Tuesday, October 11, 2011

Alien, More Then 2 Million People Believe They have Been Abducted

Believe in aliens? Astronomy lecture will be out of this world


Think there’s life on other planets?

Sixty percent of Americans do, surveys show, and 20 percent think aliens live among us disguised as humans.

But extraterrestrials’ strange hold on earthling imagination — reflected in movies such as “Avatar,” “Barbarella,” “The Brother From Another Planet” and “Cowboys & Aliens,” and thousands of reported UFO sightings every year, plus scores of books, movies, video games and toys — is older than ancient Greece.

“People think all this is strictly 20th century,” said Michael J. Crowe, an expert on historical astronomy, “but Aristotle argued against philosophers like Epicurus and Lucretius who thought there were extraterrestrials.”

A Notre Dame professor, author of nine books and recipient of a top American Astronomical Society prize, Crowe will expound on the subject Monday in a lecture at the Rauch Planetarium called “E.T. at the Rauch: 17 Key Developments in the Extraterrestrial Life Debate.”




The lecture covers everything from the execution of Italian priest Giordano Bruno in 1600 for teaching that there were intelligent beings on other planets; to the discovery of Uranus in 1781; to The New York Times’ reports in 1911 of engineering feats on Mars that applauded “our planetary neighbors”; and the 1995 discovery of exoplanets, or planets outside our solar system.

“There are pretty credible sources that say some 2 million people in this country believe they’ve been abducted by aliens, an extraordinary number,” Crowe said. “But there are people prone to fantasy and have an inability to distinguish fantasy from reality.

“People with sleep paralysis, for instance — where you wake up and for a minute or two you can’t move — these people tend to believe they’ve been abducted. And there are a lot of strange things you can see in the sky that can lead you to think you’ve seen a UFO. Usually there’s a scientific explanation. You see a bright light in the sky, but an astronomer comes along and says what you’re seeing is Venus, the brightest planet, or that you mistook a weather balloon for a UFO.”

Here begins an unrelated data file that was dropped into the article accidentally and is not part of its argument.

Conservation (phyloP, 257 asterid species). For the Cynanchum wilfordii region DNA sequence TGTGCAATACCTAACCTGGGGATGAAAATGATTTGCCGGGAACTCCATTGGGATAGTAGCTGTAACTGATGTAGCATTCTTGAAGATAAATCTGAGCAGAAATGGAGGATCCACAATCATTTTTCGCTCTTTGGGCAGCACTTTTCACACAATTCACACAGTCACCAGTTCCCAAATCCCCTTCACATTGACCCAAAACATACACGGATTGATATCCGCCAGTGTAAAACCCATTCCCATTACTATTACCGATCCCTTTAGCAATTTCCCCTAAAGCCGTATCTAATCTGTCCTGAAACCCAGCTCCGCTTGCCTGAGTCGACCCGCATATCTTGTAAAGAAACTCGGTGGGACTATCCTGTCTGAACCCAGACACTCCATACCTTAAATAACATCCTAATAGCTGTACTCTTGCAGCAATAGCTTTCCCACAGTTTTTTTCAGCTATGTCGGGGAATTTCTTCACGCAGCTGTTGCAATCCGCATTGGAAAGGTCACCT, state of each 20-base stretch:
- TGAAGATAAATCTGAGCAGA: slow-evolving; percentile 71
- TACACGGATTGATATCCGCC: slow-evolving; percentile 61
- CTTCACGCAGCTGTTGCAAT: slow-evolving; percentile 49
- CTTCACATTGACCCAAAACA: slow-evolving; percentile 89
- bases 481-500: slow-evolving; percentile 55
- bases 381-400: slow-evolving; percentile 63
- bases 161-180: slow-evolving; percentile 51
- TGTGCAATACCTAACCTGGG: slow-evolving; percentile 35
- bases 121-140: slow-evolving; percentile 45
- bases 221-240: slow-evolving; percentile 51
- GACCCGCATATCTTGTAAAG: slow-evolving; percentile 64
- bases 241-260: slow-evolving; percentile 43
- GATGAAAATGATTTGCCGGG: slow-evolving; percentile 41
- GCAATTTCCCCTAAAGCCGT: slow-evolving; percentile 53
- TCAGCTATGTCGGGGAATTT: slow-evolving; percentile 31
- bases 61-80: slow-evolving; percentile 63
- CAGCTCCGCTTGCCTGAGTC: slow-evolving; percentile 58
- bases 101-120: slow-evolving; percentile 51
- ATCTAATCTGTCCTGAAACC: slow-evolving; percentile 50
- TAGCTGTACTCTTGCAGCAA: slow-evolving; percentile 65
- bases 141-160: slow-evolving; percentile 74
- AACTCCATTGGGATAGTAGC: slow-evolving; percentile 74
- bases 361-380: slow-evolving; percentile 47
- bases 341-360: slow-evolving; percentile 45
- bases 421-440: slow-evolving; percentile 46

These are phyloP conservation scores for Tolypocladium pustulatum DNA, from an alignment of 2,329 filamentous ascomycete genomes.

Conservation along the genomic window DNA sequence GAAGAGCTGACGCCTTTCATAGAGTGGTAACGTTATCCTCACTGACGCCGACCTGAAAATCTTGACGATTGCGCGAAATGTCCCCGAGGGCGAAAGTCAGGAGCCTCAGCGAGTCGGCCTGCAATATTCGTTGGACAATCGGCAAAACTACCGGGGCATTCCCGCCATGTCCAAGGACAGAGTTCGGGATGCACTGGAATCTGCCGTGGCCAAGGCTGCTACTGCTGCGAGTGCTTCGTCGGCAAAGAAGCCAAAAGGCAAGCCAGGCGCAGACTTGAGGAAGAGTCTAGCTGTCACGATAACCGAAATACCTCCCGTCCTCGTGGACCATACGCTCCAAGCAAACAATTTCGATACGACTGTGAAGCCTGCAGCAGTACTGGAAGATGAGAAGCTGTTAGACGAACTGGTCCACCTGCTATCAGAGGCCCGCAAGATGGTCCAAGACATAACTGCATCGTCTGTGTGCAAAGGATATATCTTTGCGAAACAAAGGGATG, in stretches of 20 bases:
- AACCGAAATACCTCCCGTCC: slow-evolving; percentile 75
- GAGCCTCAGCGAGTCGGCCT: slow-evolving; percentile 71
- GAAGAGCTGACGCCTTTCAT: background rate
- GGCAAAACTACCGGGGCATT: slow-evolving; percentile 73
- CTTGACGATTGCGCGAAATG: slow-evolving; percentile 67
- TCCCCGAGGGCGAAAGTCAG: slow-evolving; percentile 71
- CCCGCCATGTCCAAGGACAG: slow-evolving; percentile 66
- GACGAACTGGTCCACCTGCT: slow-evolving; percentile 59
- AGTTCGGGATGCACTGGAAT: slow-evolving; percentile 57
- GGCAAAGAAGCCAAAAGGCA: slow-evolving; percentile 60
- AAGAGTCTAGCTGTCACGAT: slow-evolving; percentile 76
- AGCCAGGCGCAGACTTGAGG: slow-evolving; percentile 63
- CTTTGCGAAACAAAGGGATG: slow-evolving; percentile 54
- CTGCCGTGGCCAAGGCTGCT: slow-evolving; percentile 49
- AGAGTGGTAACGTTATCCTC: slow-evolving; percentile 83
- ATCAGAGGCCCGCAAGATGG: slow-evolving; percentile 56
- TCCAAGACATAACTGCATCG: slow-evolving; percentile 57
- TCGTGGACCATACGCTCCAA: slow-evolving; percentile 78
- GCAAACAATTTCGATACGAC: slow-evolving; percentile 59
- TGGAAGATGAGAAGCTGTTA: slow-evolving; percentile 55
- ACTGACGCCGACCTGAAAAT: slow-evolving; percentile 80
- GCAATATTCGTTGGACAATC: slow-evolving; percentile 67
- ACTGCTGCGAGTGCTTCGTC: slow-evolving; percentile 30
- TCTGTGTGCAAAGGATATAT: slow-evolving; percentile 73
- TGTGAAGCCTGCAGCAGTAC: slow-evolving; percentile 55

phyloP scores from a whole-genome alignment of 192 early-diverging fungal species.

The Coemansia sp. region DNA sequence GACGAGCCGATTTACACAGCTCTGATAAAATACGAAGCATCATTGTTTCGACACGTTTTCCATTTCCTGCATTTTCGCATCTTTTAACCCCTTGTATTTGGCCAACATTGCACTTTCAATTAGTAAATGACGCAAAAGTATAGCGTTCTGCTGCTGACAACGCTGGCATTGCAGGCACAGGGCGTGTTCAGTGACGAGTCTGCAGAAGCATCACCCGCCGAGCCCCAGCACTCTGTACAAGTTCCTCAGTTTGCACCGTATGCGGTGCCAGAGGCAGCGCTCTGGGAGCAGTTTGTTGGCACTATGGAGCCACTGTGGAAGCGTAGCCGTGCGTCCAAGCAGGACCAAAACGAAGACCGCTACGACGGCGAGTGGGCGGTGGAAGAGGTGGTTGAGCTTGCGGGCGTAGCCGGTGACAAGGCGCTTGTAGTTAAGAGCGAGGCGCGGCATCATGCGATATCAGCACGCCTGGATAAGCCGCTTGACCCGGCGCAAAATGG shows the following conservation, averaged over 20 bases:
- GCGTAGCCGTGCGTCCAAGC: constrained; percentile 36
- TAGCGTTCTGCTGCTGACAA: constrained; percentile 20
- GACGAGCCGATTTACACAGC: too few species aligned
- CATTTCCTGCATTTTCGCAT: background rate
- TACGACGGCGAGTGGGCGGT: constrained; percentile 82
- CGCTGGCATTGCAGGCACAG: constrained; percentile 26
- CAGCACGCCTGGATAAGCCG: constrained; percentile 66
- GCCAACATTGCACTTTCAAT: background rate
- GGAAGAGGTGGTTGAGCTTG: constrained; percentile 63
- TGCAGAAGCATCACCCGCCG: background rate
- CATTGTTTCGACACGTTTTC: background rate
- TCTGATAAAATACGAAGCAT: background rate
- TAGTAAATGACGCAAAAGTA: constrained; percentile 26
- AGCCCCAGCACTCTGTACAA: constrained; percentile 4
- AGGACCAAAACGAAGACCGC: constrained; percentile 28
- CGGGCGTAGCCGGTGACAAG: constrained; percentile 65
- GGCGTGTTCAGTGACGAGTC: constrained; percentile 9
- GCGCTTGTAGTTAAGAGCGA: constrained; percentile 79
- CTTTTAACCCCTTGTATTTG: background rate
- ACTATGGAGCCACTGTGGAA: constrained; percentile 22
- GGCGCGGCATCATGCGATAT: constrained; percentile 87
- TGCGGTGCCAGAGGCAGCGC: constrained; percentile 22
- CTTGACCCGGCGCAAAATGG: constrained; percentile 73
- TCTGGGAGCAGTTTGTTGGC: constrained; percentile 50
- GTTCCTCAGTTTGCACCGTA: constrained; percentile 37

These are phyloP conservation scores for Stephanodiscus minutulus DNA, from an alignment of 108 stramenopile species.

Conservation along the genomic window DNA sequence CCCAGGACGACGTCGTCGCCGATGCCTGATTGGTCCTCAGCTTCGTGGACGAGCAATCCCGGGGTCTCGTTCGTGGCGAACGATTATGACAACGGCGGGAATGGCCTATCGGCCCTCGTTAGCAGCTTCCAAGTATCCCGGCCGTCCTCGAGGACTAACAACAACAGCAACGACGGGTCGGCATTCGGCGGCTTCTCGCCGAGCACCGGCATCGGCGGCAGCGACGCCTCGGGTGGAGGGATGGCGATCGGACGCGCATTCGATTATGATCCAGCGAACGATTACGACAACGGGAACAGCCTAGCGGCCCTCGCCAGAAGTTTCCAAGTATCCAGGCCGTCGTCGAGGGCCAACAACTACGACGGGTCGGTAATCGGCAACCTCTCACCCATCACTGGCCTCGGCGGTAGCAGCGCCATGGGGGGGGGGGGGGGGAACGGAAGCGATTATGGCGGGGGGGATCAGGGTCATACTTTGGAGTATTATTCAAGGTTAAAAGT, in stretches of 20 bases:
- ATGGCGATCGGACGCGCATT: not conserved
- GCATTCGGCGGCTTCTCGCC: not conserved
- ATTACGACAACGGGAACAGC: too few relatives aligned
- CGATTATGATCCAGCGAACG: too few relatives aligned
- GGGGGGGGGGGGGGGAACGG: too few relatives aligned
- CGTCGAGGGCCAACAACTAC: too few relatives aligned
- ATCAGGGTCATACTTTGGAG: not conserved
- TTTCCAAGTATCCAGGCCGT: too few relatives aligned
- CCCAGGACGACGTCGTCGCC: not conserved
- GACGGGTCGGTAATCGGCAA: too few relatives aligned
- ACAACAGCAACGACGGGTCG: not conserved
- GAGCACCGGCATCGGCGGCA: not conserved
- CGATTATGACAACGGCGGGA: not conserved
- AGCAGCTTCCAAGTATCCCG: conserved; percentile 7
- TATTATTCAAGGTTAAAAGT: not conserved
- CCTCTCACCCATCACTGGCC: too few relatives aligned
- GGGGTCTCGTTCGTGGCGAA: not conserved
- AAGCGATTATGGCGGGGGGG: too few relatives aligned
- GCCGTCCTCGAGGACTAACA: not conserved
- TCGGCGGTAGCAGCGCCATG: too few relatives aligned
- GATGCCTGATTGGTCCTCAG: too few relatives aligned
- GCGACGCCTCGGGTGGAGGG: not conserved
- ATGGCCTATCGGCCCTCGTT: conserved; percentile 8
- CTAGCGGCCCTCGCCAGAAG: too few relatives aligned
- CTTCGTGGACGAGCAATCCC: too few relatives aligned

Although most academics like Crowe dismiss planetary migration as hokum, the idea that extraterrestrials with amazing powers and technology visited Earth in antiquity and influenced human development is a pop culture fixture — not just in science fiction but also in spots like the History Channel series “Ancient Aliens,” which Crowe coincidentally appeared in.

One segment of the show interprets a “Star Wars” narrative from ancient Hindu texts, describing heat-seeking guided missiles, light sabers, stealth weaponry and atomic blasts.




Another proposes that George Washington had a close encounter at Valley Forge and that Thomas Jefferson reported a UFO sighting.

Crowe reports that another Founding Father, Thomas Paine, wrote a scathing attack on Christianity based on the belief in extraterrestrial life.

“He was a believer in God, didn’t know much astronomy, but thought that it was absurd to think that Christ would go from planet to planet, taking on different forms, redeeming inhabitants of Jupiter and Saturn and Mars,” Crowe said.

He says that by 1938 and Orson Welles’ radio broadcast hoax, “War of the Worlds,” scientists were convinced life didn’t exist elsewhere.

“But that wasn’t a very interesting conclusion,” he says. “It’s much more exciting to think there were things in space that could invade us at any time.”

Thus the 1980s ABC sitcom “Mork & Mindy”; the 1999 movie “My Favorite Martian”; the Daily Mail report last year that astrophysicist Stephen Hawking thought Earth was at risk of alien invasion; and the Geico Insurance commercial where the guy is adjusting the antenna on his camper and folks around the campfire are little green men.

“People continue to say, ‘They’re out there,’ ” Crowe says. “I like to talk about things backed by solid evidence, and that’s what I’ll be doing at Rauch Planetarium.”

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